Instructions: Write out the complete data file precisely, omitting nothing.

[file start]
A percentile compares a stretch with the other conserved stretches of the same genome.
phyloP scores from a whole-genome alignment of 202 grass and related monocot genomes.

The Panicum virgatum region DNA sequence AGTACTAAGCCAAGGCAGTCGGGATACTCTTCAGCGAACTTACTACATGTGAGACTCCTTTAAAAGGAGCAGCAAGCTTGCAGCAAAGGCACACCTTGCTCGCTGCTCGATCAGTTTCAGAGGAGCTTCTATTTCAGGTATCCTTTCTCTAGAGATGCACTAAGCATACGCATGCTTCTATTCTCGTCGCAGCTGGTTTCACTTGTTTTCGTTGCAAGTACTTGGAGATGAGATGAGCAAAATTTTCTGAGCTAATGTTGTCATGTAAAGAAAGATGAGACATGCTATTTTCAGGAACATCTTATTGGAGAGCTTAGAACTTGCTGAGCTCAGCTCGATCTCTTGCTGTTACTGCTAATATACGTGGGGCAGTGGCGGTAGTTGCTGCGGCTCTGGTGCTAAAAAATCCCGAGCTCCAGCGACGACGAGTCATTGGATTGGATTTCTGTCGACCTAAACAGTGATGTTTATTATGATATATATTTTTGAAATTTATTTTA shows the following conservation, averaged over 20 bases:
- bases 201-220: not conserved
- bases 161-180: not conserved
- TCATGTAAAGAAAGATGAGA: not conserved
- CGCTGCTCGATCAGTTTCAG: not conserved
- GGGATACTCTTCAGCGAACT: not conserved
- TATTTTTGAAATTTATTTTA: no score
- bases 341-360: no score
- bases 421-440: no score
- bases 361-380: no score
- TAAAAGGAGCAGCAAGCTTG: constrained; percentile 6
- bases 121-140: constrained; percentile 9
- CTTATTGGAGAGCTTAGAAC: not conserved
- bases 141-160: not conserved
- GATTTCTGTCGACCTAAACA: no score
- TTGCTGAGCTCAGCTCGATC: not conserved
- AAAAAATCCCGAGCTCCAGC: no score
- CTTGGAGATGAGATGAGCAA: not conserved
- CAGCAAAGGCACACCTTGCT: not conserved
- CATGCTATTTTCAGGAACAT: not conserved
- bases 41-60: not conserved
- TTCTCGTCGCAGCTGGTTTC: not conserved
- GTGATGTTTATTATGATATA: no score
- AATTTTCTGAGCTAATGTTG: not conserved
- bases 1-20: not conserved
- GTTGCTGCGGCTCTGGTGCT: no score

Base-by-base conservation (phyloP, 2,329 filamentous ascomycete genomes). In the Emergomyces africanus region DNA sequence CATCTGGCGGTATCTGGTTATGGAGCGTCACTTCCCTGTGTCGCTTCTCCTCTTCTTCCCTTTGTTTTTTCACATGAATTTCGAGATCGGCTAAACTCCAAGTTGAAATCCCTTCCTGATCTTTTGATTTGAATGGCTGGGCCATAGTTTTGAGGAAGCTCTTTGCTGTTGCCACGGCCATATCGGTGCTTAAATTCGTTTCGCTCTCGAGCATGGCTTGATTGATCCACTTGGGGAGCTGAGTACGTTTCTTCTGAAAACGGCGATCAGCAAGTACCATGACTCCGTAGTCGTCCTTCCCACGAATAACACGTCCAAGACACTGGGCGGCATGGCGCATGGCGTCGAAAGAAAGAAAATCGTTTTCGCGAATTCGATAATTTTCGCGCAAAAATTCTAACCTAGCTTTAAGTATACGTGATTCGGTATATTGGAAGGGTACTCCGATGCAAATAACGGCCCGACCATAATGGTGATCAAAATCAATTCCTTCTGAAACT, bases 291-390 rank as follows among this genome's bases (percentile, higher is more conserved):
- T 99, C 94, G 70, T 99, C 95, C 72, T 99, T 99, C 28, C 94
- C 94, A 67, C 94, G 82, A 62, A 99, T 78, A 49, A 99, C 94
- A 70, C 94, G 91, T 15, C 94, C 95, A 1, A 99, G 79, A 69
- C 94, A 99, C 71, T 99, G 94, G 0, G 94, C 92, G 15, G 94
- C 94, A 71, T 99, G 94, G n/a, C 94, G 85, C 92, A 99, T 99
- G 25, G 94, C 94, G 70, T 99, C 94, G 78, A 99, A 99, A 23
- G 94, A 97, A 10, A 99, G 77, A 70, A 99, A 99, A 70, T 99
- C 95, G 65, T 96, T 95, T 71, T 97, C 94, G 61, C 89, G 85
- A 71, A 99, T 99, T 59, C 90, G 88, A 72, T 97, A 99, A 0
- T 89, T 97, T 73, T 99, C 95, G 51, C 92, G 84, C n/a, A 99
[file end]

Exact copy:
A percentile compares a stretch with the other conserved stretches of the same genome.
phyloP scores from a whole-genome alignment of 202 grass and related monocot genomes.

The Panicum virgatum region DNA sequence AGTACTAAGCCAAGGCAGTCGGGATACTCTTCAGCGAACTTACTACATGTGAGACTCCTTTAAAAGGAGCAGCAAGCTTGCAGCAAAGGCACACCTTGCTCGCTGCTCGATCAGTTTCAGAGGAGCTTCTATTTCAGGTATCCTTTCTCTAGAGATGCACTAAGCATACGCATGCTTCTATTCTCGTCGCAGCTGGTTTCACTTGTTTTCGTTGCAAGTACTTGGAGATGAGATGAGCAAAATTTTCTGAGCTAATGTTGTCATGTAAAGAAAGATGAGACATGCTATTTTCAGGAACATCTTATTGGAGAGCTTAGAACTTGCTGAGCTCAGCTCGATCTCTTGCTGTTACTGCTAATATACGTGGGGCAGTGGCGGTAGTTGCTGCGGCTCTGGTGCTAAAAAATCCCGAGCTCCAGCGACGACGAGTCATTGGATTGGATTTCTGTCGACCTAAACAGTGATGTTTATTATGATATATATTTTTGAAATTTATTTTA shows the following conservation, averaged over 20 bases:
- bases 201-220: not conserved
- bases 161-180: not conserved
- TCATGTAAAGAAAGATGAGA: not conserved
- CGCTGCTCGATCAGTTTCAG: not conserved
- GGGATACTCTTCAGCGAACT: not conserved
- TATTTTTGAAATTTATTTTA: no score
- bases 341-360: no score
- bases 421-440: no score
- bases 361-380: no score
- TAAAAGGAGCAGCAAGCTTG: constrained; percentile 6
- bases 121-140: constrained; percentile 9
- CTTATTGGAGAGCTTAGAAC: not conserved
- bases 141-160: not conserved
- GATTTCTGTCGACCTAAACA: no score
- TTGCTGAGCTCAGCTCGATC: not conserved
- AAAAAATCCCGAGCTCCAGC: no score
- CTTGGAGATGAGATGAGCAA: not conserved
- CAGCAAAGGCACACCTTGCT: not conserved
- CATGCTATTTTCAGGAACAT: not conserved
- bases 41-60: not conserved
- TTCTCGTCGCAGCTGGTTTC: not conserved
- GTGATGTTTATTATGATATA: no score
- AATTTTCTGAGCTAATGTTG: not conserved
- bases 1-20: not conserved
- GTTGCTGCGGCTCTGGTGCT: no score

Base-by-base conservation (phyloP, 2,329 filamentous ascomycete genomes). In the Emergomyces africanus region DNA sequence CATCTGGCGGTATCTGGTTATGGAGCGTCACTTCCCTGTGTCGCTTCTCCTCTTCTTCCCTTTGTTTTTTCACATGAATTTCGAGATCGGCTAAACTCCAAGTTGAAATCCCTTCCTGATCTTTTGATTTGAATGGCTGGGCCATAGTTTTGAGGAAGCTCTTTGCTGTTGCCACGGCCATATCGGTGCTTAAATTCGTTTCGCTCTCGAGCATGGCTTGATTGATCCACTTGGGGAGCTGAGTACGTTTCTTCTGAAAACGGCGATCAGCAAGTACCATGACTCCGTAGTCGTCCTTCCCACGAATAACACGTCCAAGACACTGGGCGGCATGGCGCATGGCGTCGAAAGAAAGAAAATCGTTTTCGCGAATTCGATAATTTTCGCGCAAAAATTCTAACCTAGCTTTAAGTATACGTGATTCGGTATATTGGAAGGGTACTCCGATGCAAATAACGGCCCGACCATAATGGTGATCAAAATCAATTCCTTCTGAAACT, bases 291-390 rank as follows among this genome's bases (percentile, higher is more conserved):
- T 99, C 94, G 70, T 99, C 95, C 72, T 99, T 99, C 28, C 94
- C 94, A 67, C 94, G 82, A 62, A 99, T 78, A 49, A 99, C 94
- A 70, C 94, G 91, T 15, C 94, C 95, A 1, A 99, G 79, A 69
- C 94, A 99, C 71, T 99, G 94, G 0, G 94, C 92, G 15, G 94
- C 94, A 71, T 99, G 94, G n/a, C 94, G 85, C 92, A 99, T 99
- G 25, G 94, C 94, G 70, T 99, C 94, G 78, A 99, A 99, A 23
- G 94, A 97, A 10, A 99, G 77, A 70, A 99, A 99, A 70, T 99
- C 95, G 65, T 96, T 95, T 71, T 97, C 94, G 61, C 89, G 85
- A 71, A 99, T 99, T 59, C 90, G 88, A 72, T 97, A 99, A 0
- T 89, T 97, T 73, T 99, C 95, G 51, C 92, G 84, C n/a, A 99